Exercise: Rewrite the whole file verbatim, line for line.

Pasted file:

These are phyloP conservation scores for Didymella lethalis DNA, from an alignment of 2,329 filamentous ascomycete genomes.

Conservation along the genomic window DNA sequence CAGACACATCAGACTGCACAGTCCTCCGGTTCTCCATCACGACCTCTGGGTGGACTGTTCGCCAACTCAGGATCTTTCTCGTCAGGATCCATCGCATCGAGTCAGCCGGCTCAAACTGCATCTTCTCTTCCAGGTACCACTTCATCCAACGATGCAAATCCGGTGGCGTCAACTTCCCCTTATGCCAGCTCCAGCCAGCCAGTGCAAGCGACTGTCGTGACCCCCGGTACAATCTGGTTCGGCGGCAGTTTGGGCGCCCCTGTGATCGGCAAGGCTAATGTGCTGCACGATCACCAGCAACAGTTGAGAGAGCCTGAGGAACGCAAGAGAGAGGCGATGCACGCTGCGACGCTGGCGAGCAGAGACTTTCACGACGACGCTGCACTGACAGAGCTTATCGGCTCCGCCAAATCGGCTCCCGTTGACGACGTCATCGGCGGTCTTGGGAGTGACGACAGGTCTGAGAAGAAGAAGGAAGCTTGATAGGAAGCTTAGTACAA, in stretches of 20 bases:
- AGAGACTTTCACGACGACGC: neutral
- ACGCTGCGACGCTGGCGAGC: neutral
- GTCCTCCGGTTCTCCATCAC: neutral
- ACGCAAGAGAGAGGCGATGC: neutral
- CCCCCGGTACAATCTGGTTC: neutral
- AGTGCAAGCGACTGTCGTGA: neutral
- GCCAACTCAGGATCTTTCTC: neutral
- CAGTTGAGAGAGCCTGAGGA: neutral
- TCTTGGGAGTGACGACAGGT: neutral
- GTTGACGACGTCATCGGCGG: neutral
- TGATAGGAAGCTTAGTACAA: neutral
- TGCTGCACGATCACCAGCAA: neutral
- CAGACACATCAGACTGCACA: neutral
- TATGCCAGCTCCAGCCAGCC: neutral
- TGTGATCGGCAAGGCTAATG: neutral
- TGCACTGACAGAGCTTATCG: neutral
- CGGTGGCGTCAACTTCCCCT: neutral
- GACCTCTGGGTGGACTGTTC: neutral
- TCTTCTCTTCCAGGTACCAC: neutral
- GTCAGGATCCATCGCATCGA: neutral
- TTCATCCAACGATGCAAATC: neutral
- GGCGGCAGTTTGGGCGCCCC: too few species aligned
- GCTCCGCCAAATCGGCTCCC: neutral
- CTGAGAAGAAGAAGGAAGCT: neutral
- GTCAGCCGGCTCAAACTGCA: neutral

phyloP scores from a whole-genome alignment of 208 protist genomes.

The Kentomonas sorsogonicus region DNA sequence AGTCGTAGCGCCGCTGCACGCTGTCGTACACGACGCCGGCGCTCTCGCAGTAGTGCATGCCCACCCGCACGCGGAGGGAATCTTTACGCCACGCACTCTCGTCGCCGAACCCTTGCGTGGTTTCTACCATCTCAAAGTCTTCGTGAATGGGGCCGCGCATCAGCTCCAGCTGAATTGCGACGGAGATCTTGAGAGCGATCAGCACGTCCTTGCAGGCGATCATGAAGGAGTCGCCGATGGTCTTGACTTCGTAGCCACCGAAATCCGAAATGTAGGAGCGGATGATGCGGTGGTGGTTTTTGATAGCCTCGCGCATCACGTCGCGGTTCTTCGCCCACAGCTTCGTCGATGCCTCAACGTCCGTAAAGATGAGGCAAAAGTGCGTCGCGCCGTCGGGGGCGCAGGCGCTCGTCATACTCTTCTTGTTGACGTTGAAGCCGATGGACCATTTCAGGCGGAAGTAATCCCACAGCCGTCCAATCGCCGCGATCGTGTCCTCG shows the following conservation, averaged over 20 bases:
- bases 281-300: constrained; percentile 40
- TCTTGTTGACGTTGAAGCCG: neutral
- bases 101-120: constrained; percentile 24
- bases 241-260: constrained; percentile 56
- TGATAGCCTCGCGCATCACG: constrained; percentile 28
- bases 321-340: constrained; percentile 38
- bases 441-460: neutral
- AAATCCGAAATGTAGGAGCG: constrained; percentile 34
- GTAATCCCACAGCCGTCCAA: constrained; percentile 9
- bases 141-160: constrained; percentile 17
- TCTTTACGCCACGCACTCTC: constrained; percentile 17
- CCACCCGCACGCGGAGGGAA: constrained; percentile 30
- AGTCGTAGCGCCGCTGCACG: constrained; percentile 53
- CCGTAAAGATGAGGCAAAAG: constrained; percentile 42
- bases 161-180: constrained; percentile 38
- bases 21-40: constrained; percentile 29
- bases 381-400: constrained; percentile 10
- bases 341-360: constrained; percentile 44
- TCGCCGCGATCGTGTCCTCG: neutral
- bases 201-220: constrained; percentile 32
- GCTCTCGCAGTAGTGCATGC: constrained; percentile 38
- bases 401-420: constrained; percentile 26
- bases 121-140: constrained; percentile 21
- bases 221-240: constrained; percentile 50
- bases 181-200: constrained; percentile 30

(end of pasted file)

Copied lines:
These are phyloP conservation scores for Didymella lethalis DNA, from an alignment of 2,329 filamentous ascomycete genomes.

Conservation along the genomic window DNA sequence CAGACACATCAGACTGCACAGTCCTCCGGTTCTCCATCACGACCTCTGGGTGGACTGTTCGCCAACTCAGGATCTTTCTCGTCAGGATCCATCGCATCGAGTCAGCCGGCTCAAACTGCATCTTCTCTTCCAGGTACCACTTCATCCAACGATGCAAATCCGGTGGCGTCAACTTCCCCTTATGCCAGCTCCAGCCAGCCAGTGCAAGCGACTGTCGTGACCCCCGGTACAATCTGGTTCGGCGGCAGTTTGGGCGCCCCTGTGATCGGCAAGGCTAATGTGCTGCACGATCACCAGCAACAGTTGAGAGAGCCTGAGGAACGCAAGAGAGAGGCGATGCACGCTGCGACGCTGGCGAGCAGAGACTTTCACGACGACGCTGCACTGACAGAGCTTATCGGCTCCGCCAAATCGGCTCCCGTTGACGACGTCATCGGCGGTCTTGGGAGTGACGACAGGTCTGAGAAGAAGAAGGAAGCTTGATAGGAAGCTTAGTACAA, in stretches of 20 bases:
- AGAGACTTTCACGACGACGC: neutral
- ACGCTGCGACGCTGGCGAGC: neutral
- GTCCTCCGGTTCTCCATCAC: neutral
- ACGCAAGAGAGAGGCGATGC: neutral
- CCCCCGGTACAATCTGGTTC: neutral
- AGTGCAAGCGACTGTCGTGA: neutral
- GCCAACTCAGGATCTTTCTC: neutral
- CAGTTGAGAGAGCCTGAGGA: neutral
- TCTTGGGAGTGACGACAGGT: neutral
- GTTGACGACGTCATCGGCGG: neutral
- TGATAGGAAGCTTAGTACAA: neutral
- TGCTGCACGATCACCAGCAA: neutral
- CAGACACATCAGACTGCACA: neutral
- TATGCCAGCTCCAGCCAGCC: neutral
- TGTGATCGGCAAGGCTAATG: neutral
- TGCACTGACAGAGCTTATCG: neutral
- CGGTGGCGTCAACTTCCCCT: neutral
- GACCTCTGGGTGGACTGTTC: neutral
- TCTTCTCTTCCAGGTACCAC: neutral
- GTCAGGATCCATCGCATCGA: neutral
- TTCATCCAACGATGCAAATC: neutral
- GGCGGCAGTTTGGGCGCCCC: too few species aligned
- GCTCCGCCAAATCGGCTCCC: neutral
- CTGAGAAGAAGAAGGAAGCT: neutral
- GTCAGCCGGCTCAAACTGCA: neutral

phyloP scores from a whole-genome alignment of 208 protist genomes.

The Kentomonas sorsogonicus region DNA sequence AGTCGTAGCGCCGCTGCACGCTGTCGTACACGACGCCGGCGCTCTCGCAGTAGTGCATGCCCACCCGCACGCGGAGGGAATCTTTACGCCACGCACTCTCGTCGCCGAACCCTTGCGTGGTTTCTACCATCTCAAAGTCTTCGTGAATGGGGCCGCGCATCAGCTCCAGCTGAATTGCGACGGAGATCTTGAGAGCGATCAGCACGTCCTTGCAGGCGATCATGAAGGAGTCGCCGATGGTCTTGACTTCGTAGCCACCGAAATCCGAAATGTAGGAGCGGATGATGCGGTGGTGGTTTTTGATAGCCTCGCGCATCACGTCGCGGTTCTTCGCCCACAGCTTCGTCGATGCCTCAACGTCCGTAAAGATGAGGCAAAAGTGCGTCGCGCCGTCGGGGGCGCAGGCGCTCGTCATACTCTTCTTGTTGACGTTGAAGCCGATGGACCATTTCAGGCGGAAGTAATCCCACAGCCGTCCAATCGCCGCGATCGTGTCCTCG shows the following conservation, averaged over 20 bases:
- bases 281-300: constrained; percentile 40
- TCTTGTTGACGTTGAAGCCG: neutral
- bases 101-120: constrained; percentile 24
- bases 241-260: constrained; percentile 56
- TGATAGCCTCGCGCATCACG: constrained; percentile 28
- bases 321-340: constrained; percentile 38
- bases 441-460: neutral
- AAATCCGAAATGTAGGAGCG: constrained; percentile 34
- GTAATCCCACAGCCGTCCAA: constrained; percentile 9
- bases 141-160: constrained; percentile 17
- TCTTTACGCCACGCACTCTC: constrained; percentile 17
- CCACCCGCACGCGGAGGGAA: constrained; percentile 30
- AGTCGTAGCGCCGCTGCACG: constrained; percentile 53
- CCGTAAAGATGAGGCAAAAG: constrained; percentile 42
- bases 161-180: constrained; percentile 38
- bases 21-40: constrained; percentile 29
- bases 381-400: constrained; percentile 10
- bases 341-360: constrained; percentile 44
- TCGCCGCGATCGTGTCCTCG: neutral
- bases 201-220: constrained; percentile 32
- GCTCTCGCAGTAGTGCATGC: constrained; percentile 38
- bases 401-420: constrained; percentile 26
- bases 121-140: constrained; percentile 21
- bases 221-240: constrained; percentile 50
- bases 181-200: constrained; percentile 30